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Chapter Headings, II

by Rudyard Kipling, 1919


      WE meet in an evil land
      That is near to the gates of hell.
      I wait for thy command
      To serve, to speed or withstand.
      And thou sayest, I do not well?

      Oh Love, the flowers so red
      Are only tongues of flame,
      The earth is full of the dead,
      The new-killed, restless dead.
      There is danger beneath and o’erhead,
      And I guard thy gates in fear
      Of words thou canst not hear,
      Of peril and jeopardy,
      Of signs thou canst not see—
      And thou sayest ’tis ill that I came?
*        *        *        *        *

      This I saw when the rites were done,
      And the lamps were dead and the Gods alone,
      And the grey snake coiled on the altar stone—
      Ere I fled from a Fear that I could not see,
      And the Gods of the East made mouths at me.
*        *        *        *        *

Now it is not good for the Christian’s health to hustle the Aryan brown,
For the Christian riles, and the Aryan smiles and he weareth the Christian down;
And the end of the fight is a tombstone white with the name of the late deceased,
And the epitaph drear: “A Fool lies here who tried to hustle the East.”
*        *        *        *        *

      Beat off in our last fight were we?
      The greater need to seek the sea.
      For Fortune changeth as the moon
      To caravel and picaroon.
      Then Eastward Ho! or Westward Ho!
      Whichever wind may meetest blow.
      Our quarry sails on either sea,
      Fat prey for such bold lads as we,
      And every sun-dried buccaneer
      Must hand and reef and watch and steer,
      And bear great wrath of sea and sky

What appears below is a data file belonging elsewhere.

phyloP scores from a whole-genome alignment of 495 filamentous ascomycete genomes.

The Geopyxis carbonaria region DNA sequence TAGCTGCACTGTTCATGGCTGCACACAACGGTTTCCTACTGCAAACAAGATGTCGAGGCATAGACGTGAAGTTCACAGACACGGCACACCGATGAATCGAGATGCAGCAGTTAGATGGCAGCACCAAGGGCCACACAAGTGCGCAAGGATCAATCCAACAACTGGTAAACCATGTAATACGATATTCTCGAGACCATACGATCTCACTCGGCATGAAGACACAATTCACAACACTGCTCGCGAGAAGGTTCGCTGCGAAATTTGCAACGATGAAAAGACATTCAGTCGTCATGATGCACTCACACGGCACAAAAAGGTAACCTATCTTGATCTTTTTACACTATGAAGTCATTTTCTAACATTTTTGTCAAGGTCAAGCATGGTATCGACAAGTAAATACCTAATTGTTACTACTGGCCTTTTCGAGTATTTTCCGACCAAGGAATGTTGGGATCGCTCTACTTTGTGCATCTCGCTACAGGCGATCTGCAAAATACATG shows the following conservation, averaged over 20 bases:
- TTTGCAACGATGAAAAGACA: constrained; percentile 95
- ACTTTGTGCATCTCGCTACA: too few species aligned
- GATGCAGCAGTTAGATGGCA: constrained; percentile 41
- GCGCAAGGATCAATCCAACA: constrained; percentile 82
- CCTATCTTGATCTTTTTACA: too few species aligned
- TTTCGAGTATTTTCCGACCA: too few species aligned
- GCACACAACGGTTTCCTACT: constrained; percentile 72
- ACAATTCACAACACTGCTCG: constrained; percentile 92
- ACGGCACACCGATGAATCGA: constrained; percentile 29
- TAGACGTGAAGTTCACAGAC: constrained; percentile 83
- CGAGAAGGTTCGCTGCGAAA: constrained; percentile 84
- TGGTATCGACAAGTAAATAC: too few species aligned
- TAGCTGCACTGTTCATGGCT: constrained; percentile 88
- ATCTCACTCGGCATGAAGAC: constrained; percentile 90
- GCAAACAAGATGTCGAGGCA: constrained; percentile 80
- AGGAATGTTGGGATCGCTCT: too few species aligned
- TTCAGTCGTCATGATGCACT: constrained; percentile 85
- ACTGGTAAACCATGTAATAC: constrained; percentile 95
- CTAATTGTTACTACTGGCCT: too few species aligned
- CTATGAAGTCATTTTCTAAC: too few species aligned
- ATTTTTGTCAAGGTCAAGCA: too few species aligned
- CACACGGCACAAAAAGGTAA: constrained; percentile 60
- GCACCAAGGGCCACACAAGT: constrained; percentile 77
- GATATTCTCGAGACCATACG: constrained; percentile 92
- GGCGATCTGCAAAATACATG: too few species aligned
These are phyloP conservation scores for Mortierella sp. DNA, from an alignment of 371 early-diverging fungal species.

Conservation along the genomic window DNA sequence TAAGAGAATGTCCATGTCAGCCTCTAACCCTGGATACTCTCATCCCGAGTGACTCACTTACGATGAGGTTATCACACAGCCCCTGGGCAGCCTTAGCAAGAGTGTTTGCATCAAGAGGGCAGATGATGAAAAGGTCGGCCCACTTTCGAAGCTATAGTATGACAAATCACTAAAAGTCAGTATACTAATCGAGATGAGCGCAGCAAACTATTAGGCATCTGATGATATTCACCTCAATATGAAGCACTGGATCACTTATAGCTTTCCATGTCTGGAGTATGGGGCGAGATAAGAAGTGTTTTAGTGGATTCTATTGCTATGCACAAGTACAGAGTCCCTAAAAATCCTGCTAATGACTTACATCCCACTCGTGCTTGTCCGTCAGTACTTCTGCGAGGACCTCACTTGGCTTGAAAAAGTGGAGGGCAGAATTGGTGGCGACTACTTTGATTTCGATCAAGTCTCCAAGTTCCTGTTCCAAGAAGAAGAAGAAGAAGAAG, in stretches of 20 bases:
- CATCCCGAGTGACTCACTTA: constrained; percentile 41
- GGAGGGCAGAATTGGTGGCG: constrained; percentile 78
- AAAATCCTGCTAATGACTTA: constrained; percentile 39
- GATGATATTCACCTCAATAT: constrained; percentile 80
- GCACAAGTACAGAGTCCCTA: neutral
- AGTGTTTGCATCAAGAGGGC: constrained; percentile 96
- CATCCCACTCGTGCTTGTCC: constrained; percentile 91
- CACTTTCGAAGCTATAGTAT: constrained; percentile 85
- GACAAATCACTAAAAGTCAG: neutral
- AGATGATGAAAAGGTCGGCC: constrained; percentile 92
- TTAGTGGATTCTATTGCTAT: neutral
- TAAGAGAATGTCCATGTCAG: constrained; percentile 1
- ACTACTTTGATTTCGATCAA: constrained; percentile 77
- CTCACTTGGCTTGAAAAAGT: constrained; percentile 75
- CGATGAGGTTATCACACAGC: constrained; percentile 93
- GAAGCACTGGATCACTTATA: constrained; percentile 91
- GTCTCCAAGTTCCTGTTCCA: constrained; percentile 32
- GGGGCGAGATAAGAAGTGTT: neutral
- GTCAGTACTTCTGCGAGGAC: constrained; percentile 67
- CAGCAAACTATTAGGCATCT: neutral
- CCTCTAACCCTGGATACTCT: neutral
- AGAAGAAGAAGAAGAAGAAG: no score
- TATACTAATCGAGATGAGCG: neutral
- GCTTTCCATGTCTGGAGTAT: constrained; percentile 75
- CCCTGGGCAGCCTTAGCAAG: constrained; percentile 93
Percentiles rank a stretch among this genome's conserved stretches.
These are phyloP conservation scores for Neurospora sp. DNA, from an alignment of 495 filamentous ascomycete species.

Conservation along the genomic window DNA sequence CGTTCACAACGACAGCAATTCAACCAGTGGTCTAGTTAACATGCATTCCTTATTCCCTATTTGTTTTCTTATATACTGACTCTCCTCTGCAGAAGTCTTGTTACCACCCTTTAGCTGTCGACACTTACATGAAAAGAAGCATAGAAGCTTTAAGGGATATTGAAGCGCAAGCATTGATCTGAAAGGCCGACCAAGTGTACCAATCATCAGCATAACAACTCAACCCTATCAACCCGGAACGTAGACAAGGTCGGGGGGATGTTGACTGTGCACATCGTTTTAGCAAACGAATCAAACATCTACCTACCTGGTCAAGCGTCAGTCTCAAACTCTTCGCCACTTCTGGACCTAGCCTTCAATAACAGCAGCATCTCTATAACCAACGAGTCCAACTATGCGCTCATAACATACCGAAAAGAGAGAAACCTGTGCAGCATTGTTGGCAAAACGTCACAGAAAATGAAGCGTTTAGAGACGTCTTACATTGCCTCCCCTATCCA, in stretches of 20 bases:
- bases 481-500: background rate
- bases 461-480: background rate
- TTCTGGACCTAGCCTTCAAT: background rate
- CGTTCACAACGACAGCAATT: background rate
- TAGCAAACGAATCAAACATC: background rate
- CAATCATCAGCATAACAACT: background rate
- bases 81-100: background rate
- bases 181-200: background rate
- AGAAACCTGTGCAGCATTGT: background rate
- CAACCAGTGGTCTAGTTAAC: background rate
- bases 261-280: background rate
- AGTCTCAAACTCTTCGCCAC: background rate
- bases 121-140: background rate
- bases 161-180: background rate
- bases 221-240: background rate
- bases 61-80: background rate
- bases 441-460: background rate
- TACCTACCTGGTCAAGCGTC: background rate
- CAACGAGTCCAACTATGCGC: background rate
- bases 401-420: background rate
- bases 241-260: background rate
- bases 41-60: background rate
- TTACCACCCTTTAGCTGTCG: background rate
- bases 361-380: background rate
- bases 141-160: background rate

Before the plate-ships wallow by.
      Now, as our tall bows take the foam,
      Let no man turn his heart to home,
      Save to desire treasure more,
      And larger warehouse for his store,
      When treasure won from Santos Bay
      Shall make our sea-washed village gay.
*        *        *        *        *

          Because I sought it far from men,
          In deserts and alone,
          I found it burning overhead,
          The jewel of a Throne.

          Because I sought—I sought it so
          And spent my days to find—
          It blazed one moment ere it left
          The blacker night behind.
*        *        *        *        *

          When a lover hies abroad,
          Looking for his love,
          Azrael smiling sheathes his sword,
          Heaven smiles above.
          Earth and sea
          His servants be,
          And to lesser compass round,
          That his love be sooner found!
*        *        *        *        *

        There was a strife ’twixt man and maid—
        Oh that was at the birth of time!
        But what befell ’twixt man and maid,
        Oh that’s beyond the grip of rhyme.
        ’Twas, “Sweet, I must not bide with you,”
        And “Love, I cannot bide alone”;
        For both were young and both were true,
        And both were hard as the nether stone.
*        *        *        *        *

There is pleasure in the wet, wet clay,
When the artist’s hand is potting it;
There is pleasure in the wet, wet lay;
When the poet’s pad is blotting it;
There is pleasure in the shine of your picture on the line
At the Royal Acade-my;